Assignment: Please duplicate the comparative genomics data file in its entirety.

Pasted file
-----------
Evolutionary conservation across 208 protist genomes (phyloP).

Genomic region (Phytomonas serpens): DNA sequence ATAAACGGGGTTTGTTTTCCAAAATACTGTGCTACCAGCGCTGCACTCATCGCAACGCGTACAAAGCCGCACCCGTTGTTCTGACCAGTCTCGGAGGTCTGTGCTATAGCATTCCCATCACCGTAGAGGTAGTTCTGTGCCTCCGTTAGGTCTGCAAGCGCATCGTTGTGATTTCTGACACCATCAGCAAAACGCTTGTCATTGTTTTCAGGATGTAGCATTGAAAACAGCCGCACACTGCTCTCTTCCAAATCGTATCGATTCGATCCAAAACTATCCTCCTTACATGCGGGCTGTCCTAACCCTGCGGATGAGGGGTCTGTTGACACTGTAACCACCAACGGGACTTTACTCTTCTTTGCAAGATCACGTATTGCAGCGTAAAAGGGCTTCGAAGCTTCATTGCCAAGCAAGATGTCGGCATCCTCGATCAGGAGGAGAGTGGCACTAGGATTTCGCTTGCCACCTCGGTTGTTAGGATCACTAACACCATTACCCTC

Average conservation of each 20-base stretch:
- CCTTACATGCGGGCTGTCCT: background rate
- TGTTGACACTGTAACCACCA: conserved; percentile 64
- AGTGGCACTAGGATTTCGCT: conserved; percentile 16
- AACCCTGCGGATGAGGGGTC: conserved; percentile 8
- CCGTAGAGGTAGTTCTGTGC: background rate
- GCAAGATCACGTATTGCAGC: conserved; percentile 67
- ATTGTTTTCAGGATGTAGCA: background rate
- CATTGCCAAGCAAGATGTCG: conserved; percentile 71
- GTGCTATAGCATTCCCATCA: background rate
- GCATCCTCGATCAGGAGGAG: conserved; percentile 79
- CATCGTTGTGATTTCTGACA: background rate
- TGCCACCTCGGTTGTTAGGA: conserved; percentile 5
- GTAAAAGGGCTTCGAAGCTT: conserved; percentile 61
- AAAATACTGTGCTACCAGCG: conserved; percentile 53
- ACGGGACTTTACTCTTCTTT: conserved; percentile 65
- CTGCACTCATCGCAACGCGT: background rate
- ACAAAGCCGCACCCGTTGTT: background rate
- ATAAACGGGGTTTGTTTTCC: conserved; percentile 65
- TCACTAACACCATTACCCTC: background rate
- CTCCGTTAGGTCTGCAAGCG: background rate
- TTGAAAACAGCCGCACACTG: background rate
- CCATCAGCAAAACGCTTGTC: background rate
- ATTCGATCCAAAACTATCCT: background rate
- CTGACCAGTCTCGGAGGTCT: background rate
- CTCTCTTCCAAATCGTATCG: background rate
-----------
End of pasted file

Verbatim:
Evolutionary conservation across 208 protist genomes (phyloP).

Genomic region (Phytomonas serpens): DNA sequence ATAAACGGGGTTTGTTTTCCAAAATACTGTGCTACCAGCGCTGCACTCATCGCAACGCGTACAAAGCCGCACCCGTTGTTCTGACCAGTCTCGGAGGTCTGTGCTATAGCATTCCCATCACCGTAGAGGTAGTTCTGTGCCTCCGTTAGGTCTGCAAGCGCATCGTTGTGATTTCTGACACCATCAGCAAAACGCTTGTCATTGTTTTCAGGATGTAGCATTGAAAACAGCCGCACACTGCTCTCTTCCAAATCGTATCGATTCGATCCAAAACTATCCTCCTTACATGCGGGCTGTCCTAACCCTGCGGATGAGGGGTCTGTTGACACTGTAACCACCAACGGGACTTTACTCTTCTTTGCAAGATCACGTATTGCAGCGTAAAAGGGCTTCGAAGCTTCATTGCCAAGCAAGATGTCGGCATCCTCGATCAGGAGGAGAGTGGCACTAGGATTTCGCTTGCCACCTCGGTTGTTAGGATCACTAACACCATTACCCTC

Average conservation of each 20-base stretch:
- CCTTACATGCGGGCTGTCCT: background rate
- TGTTGACACTGTAACCACCA: conserved; percentile 64
- AGTGGCACTAGGATTTCGCT: conserved; percentile 16
- AACCCTGCGGATGAGGGGTC: conserved; percentile 8
- CCGTAGAGGTAGTTCTGTGC: background rate
- GCAAGATCACGTATTGCAGC: conserved; percentile 67
- ATTGTTTTCAGGATGTAGCA: background rate
- CATTGCCAAGCAAGATGTCG: conserved; percentile 71
- GTGCTATAGCATTCCCATCA: background rate
- GCATCCTCGATCAGGAGGAG: conserved; percentile 79
- CATCGTTGTGATTTCTGACA: background rate
- TGCCACCTCGGTTGTTAGGA: conserved; percentile 5
- GTAAAAGGGCTTCGAAGCTT: conserved; percentile 61
- AAAATACTGTGCTACCAGCG: conserved; percentile 53
- ACGGGACTTTACTCTTCTTT: conserved; percentile 65
- CTGCACTCATCGCAACGCGT: background rate
- ACAAAGCCGCACCCGTTGTT: background rate
- ATAAACGGGGTTTGTTTTCC: conserved; percentile 65
- TCACTAACACCATTACCCTC: background rate
- CTCCGTTAGGTCTGCAAGCG: background rate
- TTGAAAACAGCCGCACACTG: background rate
- CCATCAGCAAAACGCTTGTC: background rate
- ATTCGATCCAAAACTATCCT: background rate
- CTGACCAGTCTCGGAGGTCT: background rate
- CTCTCTTCCAAATCGTATCG: background rate